Facing the prospect of a 25 percent increase in global electricity consumption, with bigger roles for gas, renewable power, and electric vehicles gradually replacing petrol and diesel, big oil companies are now diversifying into Europe’s power sector…
BP, Eni, Shell, Statoil and Total are taking steps to compete in Europe’s power sector, a market that has seen little real competition for decades. This is a move that should be welcomed by electricity consumers.
Why the interest?
Growing interest in power generation and delivery owes much to big oil company’s need to find new customers, as peak oil is forecast to arrive as early as the late 2030s by BP’s Energy Outlook 2018. The rate of increase in demand for oil is already beginning to slow as energy efficiency takes hold, renewable energy increases its market penetration and electric vehicles (EV) increase from around 3 million today. The falling cost of wind, solar and energy storage together with international commitment to cut greenhouse gases is turning renewable energy investment into a normal commercial proposition. Indeed, investment into fossil fuels is losing its luster to renewable energy, as seen by investors such as the New York Pension Fund, World Bank and Norway’s $1 trillion sovereign wealth fund announce planned divestments in fossil fuels.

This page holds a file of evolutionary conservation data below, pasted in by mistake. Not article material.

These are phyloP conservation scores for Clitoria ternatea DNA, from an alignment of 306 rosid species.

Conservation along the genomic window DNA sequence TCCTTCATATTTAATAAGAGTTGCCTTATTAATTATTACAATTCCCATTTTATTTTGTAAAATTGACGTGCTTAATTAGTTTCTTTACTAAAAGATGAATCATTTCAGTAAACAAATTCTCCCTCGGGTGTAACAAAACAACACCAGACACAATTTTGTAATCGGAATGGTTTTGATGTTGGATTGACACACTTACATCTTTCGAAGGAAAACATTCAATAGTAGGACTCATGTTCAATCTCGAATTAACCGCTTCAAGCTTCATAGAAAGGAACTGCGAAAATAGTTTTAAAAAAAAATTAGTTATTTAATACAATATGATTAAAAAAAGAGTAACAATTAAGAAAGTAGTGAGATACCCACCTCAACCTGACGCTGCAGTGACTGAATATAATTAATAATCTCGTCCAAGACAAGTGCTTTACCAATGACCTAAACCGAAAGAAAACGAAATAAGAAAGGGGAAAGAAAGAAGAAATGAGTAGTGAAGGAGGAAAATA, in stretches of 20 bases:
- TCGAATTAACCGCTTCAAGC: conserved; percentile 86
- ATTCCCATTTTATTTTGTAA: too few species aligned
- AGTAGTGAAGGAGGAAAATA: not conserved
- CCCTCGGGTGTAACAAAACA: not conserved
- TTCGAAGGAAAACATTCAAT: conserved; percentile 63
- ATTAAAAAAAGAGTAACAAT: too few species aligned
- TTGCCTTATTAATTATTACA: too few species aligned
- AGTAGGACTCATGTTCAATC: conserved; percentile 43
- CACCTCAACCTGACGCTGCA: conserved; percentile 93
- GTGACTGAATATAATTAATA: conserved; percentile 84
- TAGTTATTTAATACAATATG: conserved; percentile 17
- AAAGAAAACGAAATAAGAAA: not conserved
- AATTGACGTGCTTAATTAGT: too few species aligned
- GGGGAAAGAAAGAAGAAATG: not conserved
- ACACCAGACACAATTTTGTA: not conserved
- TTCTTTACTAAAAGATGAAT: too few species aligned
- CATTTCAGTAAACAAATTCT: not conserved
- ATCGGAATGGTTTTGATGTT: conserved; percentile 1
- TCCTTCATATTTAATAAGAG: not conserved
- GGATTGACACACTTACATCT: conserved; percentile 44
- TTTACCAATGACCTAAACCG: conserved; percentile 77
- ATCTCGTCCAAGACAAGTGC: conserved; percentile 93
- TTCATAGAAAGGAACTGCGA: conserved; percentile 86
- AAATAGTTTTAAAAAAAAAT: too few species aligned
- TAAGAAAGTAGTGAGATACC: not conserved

Examples of Power Generation Investment
A few examples of recent investment in Europe’s power sector are outlined below, starting with Royal Dutch Shell with the highest presence in Europe’s power markets.
Royal Dutch Shell
Present in 14 of Europe’s power markets, Shell Energy Europe is continuing its market penetration into renewable power by way of a series of acquisitions. It already offtakes renewable power from wind farms and solar parks in Great Britain and mainland Europe but has increased its presence with the $217 million purchase of a 44 percent stake in Silicon Ranch Corporation, which operates solar and wind farms across the U.S. The company has also acquired a 20 percent share in the 731.5 MW Borssele offshore wind farm off the Dutch coast. In anticipation of growth in charge cards Shell recently bought New Motion, which operates more than 30,000 private electric charge points for homes and businesses in the Netherlands, Germany, France and the U.K. as well as access to some 50,000 public charge points across 25 European countries, serving more than 100,000 registered charge cards.